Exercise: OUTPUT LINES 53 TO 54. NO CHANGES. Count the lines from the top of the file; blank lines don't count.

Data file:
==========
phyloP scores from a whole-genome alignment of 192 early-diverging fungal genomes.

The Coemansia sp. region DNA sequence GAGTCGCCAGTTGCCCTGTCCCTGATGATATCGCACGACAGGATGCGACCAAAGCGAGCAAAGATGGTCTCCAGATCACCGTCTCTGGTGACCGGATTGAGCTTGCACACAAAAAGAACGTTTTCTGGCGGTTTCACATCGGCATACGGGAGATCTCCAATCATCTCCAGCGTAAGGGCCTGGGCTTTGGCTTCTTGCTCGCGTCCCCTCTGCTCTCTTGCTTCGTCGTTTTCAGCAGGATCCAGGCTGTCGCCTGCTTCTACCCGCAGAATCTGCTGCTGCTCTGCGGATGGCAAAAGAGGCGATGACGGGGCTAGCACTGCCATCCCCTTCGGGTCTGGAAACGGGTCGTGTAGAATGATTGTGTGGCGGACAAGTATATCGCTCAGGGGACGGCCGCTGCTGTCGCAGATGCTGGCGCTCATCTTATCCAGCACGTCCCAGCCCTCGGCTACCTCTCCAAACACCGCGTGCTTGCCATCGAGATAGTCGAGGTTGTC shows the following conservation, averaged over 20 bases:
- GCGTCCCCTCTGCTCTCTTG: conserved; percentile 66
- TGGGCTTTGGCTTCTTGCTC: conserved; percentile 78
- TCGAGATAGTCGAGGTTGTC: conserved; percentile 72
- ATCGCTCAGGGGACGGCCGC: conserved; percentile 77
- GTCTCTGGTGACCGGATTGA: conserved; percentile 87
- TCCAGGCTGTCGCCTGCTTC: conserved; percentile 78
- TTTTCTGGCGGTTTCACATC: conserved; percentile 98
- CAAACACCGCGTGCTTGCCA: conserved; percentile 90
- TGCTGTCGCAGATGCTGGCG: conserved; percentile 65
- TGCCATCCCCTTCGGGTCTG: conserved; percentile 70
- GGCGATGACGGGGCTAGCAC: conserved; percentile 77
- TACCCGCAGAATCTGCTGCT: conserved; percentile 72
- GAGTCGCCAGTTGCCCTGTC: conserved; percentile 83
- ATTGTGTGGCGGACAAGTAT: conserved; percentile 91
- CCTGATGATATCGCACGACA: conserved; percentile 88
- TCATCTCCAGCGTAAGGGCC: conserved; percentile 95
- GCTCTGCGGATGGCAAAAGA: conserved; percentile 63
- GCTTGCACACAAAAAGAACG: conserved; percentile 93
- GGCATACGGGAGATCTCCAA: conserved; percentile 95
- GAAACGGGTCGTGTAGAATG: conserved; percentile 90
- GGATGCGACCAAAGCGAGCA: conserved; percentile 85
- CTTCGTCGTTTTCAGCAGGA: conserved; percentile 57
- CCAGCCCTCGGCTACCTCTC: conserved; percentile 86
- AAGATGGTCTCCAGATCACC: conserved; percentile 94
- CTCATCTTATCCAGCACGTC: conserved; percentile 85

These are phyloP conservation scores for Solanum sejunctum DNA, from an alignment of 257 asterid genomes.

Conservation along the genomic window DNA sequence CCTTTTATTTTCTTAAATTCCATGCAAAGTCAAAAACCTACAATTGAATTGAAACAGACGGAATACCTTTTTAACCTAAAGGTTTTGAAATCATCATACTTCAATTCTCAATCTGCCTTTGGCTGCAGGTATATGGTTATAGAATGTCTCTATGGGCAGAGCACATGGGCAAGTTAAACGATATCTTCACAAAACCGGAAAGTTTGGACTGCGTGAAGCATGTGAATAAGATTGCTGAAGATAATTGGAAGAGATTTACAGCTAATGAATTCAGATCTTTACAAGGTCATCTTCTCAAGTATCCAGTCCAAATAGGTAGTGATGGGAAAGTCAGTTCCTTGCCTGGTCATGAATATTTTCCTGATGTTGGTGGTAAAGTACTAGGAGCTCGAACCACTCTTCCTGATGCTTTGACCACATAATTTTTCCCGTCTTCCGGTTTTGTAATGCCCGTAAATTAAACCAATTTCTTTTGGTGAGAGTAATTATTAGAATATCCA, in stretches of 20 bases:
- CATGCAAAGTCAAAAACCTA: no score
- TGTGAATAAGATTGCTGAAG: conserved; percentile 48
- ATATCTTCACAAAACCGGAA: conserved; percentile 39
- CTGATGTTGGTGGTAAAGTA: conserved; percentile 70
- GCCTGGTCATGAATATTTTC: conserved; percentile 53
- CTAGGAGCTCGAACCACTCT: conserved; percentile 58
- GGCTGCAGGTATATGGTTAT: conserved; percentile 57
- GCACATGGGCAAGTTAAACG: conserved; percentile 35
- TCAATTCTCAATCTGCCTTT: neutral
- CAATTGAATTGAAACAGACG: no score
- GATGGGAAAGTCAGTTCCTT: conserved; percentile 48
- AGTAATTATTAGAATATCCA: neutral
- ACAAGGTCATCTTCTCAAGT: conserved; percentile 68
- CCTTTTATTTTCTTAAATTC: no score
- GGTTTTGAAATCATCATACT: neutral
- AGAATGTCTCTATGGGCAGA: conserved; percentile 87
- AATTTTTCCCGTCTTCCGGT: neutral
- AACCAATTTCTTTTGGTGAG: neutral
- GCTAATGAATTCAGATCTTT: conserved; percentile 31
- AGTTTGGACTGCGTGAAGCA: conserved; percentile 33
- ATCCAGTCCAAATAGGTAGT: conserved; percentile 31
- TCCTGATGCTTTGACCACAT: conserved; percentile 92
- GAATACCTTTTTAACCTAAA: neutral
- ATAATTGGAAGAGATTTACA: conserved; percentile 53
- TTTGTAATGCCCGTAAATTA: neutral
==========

- ATAATTGGAAGAGATTTACA: conserved; percentile 53
- TTTGTAATGCCCGTAAATTA: neutral